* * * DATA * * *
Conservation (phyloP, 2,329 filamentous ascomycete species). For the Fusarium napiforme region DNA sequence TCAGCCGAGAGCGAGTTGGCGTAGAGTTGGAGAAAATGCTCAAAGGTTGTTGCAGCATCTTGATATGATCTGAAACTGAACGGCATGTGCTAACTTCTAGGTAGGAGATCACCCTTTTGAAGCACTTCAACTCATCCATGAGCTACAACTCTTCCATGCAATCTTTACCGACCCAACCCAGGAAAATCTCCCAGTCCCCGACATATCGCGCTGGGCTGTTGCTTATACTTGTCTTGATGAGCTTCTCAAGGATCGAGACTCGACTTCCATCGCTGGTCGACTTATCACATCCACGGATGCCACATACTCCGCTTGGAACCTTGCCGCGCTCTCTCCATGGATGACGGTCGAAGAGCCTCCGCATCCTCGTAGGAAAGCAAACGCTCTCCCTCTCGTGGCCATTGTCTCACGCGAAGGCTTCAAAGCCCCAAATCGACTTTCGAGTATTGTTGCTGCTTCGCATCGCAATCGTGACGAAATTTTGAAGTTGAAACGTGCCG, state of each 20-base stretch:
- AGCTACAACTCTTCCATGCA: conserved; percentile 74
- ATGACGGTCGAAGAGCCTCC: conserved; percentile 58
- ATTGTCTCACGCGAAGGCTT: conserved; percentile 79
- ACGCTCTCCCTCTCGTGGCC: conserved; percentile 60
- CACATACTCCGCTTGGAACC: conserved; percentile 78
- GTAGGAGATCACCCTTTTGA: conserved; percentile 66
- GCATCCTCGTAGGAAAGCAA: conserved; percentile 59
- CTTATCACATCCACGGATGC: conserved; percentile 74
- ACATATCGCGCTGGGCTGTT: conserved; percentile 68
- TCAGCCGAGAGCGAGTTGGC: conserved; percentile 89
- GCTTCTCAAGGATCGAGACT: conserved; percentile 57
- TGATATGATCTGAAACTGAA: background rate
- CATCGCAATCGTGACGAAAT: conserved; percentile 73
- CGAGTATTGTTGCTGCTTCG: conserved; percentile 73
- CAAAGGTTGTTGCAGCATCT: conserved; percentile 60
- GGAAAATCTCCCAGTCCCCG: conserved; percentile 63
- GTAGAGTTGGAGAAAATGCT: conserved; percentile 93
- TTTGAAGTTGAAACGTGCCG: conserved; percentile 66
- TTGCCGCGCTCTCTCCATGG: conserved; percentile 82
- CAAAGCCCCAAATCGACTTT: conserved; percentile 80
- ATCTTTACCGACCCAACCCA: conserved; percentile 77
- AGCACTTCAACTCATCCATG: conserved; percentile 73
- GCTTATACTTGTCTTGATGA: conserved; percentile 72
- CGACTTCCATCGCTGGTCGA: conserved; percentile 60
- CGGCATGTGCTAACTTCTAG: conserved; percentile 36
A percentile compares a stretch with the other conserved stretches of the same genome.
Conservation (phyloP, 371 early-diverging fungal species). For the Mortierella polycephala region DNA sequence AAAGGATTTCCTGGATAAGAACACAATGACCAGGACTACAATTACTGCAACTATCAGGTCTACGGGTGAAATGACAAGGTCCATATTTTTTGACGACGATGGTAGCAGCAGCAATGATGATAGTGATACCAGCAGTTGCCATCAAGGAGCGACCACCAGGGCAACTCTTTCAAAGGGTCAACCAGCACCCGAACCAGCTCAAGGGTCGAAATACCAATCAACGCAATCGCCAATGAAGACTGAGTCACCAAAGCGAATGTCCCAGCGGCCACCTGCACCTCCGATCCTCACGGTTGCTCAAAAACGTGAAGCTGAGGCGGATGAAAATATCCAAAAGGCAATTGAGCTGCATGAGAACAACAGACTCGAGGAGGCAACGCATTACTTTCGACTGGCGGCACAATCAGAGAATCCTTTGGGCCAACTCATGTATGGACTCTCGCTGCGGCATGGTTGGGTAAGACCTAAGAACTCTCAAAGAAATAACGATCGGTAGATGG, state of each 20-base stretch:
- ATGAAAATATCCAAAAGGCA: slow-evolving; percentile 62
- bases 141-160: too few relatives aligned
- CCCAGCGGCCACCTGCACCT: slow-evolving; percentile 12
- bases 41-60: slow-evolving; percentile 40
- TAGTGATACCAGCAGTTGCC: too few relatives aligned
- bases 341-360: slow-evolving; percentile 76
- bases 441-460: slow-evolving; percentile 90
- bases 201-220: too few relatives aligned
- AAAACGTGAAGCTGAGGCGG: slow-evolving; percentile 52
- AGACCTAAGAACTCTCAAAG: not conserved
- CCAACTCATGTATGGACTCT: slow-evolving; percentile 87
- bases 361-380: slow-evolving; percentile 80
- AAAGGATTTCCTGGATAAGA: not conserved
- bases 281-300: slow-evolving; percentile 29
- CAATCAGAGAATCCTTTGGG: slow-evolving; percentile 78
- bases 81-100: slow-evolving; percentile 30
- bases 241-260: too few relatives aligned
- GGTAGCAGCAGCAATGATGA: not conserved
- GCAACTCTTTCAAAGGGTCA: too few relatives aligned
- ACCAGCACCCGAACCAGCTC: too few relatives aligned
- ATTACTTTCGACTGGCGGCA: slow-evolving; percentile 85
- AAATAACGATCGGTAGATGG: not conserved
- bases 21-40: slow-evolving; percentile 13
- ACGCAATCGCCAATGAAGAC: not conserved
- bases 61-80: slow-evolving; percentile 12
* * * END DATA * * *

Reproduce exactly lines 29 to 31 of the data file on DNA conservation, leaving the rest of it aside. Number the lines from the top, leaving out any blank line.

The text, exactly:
- ATGAAAATATCCAAAAGGCA: slow-evolving; percentile 62
- bases 141-160: too few relatives aligned
- CCCAGCGGCCACCTGCACCT: slow-evolving; percentile 12